Trail News

Paddling to see the famous Chincoteague Ponies: When, Where, and How

July 26, 2021

Marguerite Henry’s Misty of Chincoteague, a children’s novel published in 1947, sure did make the ponies of Assateague Island famous, but it still remains a bit of a mystery as to where the ponies actually came from, and when they first arrived on the island.  Some say the ponies are descendents of an 18th century shipwreck, whereas others say they are descendents of colonial horses, brought to the island by early settlers of the eastern shore.

While we may never solve the mystery of their origin, we do know that the herd on the Virginia side of Assateague Island is owned by the Chincoteague Volunteer Fire Company.  And since the land they graze upon is managed by the Chincoteague National Wildlife Refuge, the fire company maintains a special use permit with the U.S. Fish and Wildlife Service allowing them to graze up to 150 ponies on the refuge.

The quaint town of Chincoteague Island is surrounded by a multitude of water trails of varying scenery, distances, and difficulty levels.  The trail that leads to where the ponies are most frequently sighted is only 1.5 miles (one-way), but it is rated at an intermediate level due to the potential for heavy boat traffic.

sign at the Chincoteague boat ramp, explaining the ramp fees and how to pay

The best place to start your pony-viewing journey is at Veteran’s Memorial Park, located on the south end of Chincoteague Island.  The park’s boat ramp does have a fee, so be sure to have $5 in cash handy.  You’ll also want to time your paddle to be near high tide.  The higher the tide, the further up the marsh creeks you’ll be able to paddle, maximizing your chances of viewing some of those world-famous Chincoteague ponies.

As you head east and cross the channel, boat traffic could be heavy, particularly in the peak summer season.  Once you’re across the channel and closer to the marshes of the refuge, you may feel the need to hug the marsh banks to stay away from boat traffic, but oyster beds can be a hazard to kayaks, even at high tide, so it’s best to follow channel markers.  There are several small coves and creeks that you could explore, but we recommend this one:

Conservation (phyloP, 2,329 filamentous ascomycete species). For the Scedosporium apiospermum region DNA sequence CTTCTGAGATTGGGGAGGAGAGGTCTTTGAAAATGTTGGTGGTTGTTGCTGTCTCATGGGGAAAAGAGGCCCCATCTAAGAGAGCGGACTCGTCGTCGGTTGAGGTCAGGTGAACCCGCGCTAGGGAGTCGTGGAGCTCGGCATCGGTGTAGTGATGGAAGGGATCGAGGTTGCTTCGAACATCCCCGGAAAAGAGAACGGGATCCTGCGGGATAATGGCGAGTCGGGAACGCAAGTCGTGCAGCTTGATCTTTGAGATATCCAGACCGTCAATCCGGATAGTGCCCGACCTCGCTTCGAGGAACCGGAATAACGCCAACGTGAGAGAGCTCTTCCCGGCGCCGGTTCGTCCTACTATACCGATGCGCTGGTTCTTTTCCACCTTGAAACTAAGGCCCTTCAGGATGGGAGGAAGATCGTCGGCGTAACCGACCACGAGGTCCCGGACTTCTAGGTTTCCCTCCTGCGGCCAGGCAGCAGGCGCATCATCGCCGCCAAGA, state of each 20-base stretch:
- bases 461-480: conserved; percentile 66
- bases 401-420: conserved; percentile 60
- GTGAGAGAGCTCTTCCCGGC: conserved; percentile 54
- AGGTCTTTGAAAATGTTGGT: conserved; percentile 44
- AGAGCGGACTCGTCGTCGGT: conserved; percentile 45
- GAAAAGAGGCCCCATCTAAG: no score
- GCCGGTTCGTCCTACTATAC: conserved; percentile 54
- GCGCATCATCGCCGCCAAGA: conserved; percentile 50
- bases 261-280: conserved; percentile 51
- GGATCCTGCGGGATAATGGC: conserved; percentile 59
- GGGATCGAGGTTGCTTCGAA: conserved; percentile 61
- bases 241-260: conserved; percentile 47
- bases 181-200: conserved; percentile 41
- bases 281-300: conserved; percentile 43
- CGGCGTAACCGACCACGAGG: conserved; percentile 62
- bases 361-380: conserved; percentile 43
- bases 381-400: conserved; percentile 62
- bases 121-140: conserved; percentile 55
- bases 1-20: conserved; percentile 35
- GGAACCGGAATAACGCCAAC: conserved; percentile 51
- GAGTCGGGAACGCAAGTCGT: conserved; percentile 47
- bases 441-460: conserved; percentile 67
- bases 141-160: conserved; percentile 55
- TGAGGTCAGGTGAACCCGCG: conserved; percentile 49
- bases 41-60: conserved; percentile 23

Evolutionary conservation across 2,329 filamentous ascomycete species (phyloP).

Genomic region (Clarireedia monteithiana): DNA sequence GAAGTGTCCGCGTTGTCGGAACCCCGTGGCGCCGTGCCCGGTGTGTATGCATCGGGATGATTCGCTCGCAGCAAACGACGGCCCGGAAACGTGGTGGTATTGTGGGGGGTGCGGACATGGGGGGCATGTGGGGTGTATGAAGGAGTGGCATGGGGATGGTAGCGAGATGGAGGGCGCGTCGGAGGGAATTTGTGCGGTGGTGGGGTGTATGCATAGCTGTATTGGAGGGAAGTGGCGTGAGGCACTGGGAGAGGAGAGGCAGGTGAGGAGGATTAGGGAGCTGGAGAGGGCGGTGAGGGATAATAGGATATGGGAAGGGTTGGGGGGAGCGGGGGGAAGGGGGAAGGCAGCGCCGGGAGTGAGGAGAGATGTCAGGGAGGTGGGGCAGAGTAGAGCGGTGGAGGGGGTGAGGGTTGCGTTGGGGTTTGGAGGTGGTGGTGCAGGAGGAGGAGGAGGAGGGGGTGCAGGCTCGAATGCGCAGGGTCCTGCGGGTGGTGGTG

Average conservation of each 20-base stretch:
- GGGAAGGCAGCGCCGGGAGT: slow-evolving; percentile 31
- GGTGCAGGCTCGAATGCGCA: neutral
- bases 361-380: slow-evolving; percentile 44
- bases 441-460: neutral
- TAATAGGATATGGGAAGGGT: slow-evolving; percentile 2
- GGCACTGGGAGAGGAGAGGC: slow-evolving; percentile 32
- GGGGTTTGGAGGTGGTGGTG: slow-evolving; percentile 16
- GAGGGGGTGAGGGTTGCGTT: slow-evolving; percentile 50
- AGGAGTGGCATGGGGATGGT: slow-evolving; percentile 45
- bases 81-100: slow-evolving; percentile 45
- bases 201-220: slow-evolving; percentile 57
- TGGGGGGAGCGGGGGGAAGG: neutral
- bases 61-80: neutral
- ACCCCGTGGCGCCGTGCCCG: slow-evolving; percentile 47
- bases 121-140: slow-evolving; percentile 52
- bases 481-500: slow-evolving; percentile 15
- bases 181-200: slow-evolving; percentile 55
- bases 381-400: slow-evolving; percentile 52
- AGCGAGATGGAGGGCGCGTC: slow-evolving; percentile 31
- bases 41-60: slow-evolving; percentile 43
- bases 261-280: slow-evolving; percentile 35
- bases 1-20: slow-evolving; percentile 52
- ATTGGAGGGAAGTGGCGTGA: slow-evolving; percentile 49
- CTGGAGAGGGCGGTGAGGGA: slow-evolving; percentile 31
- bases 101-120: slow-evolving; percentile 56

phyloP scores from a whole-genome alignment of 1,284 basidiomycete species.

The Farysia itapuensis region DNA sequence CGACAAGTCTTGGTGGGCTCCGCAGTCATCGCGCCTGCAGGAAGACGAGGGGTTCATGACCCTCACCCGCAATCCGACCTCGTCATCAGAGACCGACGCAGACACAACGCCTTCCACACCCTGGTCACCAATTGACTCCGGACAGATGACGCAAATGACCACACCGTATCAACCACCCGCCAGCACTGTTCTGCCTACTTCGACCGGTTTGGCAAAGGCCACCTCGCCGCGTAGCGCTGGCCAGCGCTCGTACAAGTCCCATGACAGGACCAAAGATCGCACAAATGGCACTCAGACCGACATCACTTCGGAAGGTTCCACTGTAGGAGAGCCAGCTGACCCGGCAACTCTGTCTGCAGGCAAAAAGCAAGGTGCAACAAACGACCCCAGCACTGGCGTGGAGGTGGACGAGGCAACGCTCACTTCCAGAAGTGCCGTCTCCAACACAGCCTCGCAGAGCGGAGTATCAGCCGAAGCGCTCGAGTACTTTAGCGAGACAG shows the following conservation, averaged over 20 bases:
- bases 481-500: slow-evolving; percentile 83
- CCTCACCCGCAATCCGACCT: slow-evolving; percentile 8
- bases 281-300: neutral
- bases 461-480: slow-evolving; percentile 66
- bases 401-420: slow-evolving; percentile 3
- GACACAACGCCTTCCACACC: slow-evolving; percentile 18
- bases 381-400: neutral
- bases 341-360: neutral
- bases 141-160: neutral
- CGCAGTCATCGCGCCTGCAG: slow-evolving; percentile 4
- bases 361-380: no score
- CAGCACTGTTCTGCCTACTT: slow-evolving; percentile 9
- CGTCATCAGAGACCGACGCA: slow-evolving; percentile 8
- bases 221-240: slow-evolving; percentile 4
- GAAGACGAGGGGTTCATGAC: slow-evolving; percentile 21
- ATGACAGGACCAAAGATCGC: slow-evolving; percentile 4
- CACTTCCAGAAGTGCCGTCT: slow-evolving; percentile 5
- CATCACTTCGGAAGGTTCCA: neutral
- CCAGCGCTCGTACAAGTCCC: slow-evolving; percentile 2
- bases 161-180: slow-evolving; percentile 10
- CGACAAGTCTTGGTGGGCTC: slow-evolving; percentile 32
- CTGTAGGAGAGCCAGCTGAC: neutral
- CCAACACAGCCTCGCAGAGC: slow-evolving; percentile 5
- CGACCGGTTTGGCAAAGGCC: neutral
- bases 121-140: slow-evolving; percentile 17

And even when you’re way up the creek, particularly when it’s high tide, be prepared to be sharing the waterway with tour boats along the way.

kayak in the foreground, ponies in the distance grazing in the marsh grassesIf you are lucky enough to spot some of the herd, it’s important to keep your distance, even if the ponies are standing in the water.  The rule of thumb is to remain at least 40 feet (the length of a school bus) away from them, and remain in your kayak at all times.  Although picturesque, these guys are wild, and they can come with a powerful kick and/or bite!  For more information on the rules and regulations of the wildlife refuge, please visit their website.

kayak in the foreground, ponies in the distance grazing in the marsh grasses

Now let’s say you’ve gotten your fill of pony-viewing, and you’re ready to see what else the area has to offer.  Well you’re in luck because the marshes of the refuge offer some world-class birding opportunities!  As you’re making your way in and out of the creek, you’ll likely spot black skimmers, snowy egrets, tricolored herons, least terns, and bald eagles  And all along the way you’ll be able to hear the call of the shy clapper rail, hidden within the marsh grasses.

If you choose to explore further down the channel and into Tom’s Cove, please be aware of the restrictions in landing a kayak on various beaches.  Be sure to check out the refuge’s super handy boat use map in advance.

As you make your way back to Veteran’s Memorial Park, you’ve probably worked up an appetite!  Be sure to grab some fresh seafood from any of the island’s local restaurants.  And top off the perfect Chincoteague evening with some ice cream from either Mr. Whippy or the Island Creamery!  Happy water trails!

About the Author: Laura Scharle lives on the Eastern shore of Maryland and is a frequent paddler in coastal Virginia. She is a Virginia certified ecotour guide and is an independent marketing contractor with a focus in ecotourism and heritage tourism. Laura can be reached through our Eastern Shore ecotour guide listings.